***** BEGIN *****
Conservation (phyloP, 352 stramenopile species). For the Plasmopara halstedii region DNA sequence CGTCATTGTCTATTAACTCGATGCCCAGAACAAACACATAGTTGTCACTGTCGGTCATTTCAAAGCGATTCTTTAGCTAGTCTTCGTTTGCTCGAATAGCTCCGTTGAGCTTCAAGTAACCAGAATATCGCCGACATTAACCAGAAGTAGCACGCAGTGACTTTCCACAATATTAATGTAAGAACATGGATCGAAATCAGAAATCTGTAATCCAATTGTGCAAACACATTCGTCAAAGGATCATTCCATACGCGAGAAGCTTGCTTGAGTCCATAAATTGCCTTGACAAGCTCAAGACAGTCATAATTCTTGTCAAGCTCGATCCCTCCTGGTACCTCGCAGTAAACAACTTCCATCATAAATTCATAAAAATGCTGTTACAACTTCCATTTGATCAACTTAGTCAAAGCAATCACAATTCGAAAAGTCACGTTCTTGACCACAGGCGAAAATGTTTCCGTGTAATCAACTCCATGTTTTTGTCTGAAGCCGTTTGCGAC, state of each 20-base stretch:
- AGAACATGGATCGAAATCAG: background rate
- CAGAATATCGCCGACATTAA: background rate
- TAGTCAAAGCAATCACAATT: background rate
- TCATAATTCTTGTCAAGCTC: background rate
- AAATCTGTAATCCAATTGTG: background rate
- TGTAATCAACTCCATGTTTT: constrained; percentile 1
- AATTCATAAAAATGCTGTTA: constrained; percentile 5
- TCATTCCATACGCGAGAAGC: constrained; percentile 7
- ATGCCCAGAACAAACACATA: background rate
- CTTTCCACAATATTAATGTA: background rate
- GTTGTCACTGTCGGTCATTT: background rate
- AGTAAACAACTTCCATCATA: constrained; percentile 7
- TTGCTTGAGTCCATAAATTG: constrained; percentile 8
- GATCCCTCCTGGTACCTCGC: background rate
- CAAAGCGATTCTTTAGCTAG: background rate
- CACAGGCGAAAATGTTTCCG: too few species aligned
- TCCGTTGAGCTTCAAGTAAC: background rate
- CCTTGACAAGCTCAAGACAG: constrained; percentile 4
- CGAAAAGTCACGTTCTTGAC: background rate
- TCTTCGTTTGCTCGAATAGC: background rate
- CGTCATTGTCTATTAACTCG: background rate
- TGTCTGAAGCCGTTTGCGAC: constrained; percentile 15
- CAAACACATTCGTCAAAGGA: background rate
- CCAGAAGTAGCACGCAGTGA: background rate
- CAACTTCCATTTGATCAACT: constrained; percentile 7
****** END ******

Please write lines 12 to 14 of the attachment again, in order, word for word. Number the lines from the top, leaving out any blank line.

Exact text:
- GTTGTCACTGTCGGTCATTT: background rate
- AGTAAACAACTTCCATCATA: constrained; percentile 7
- TTGCTTGAGTCCATAAATTG: constrained; percentile 8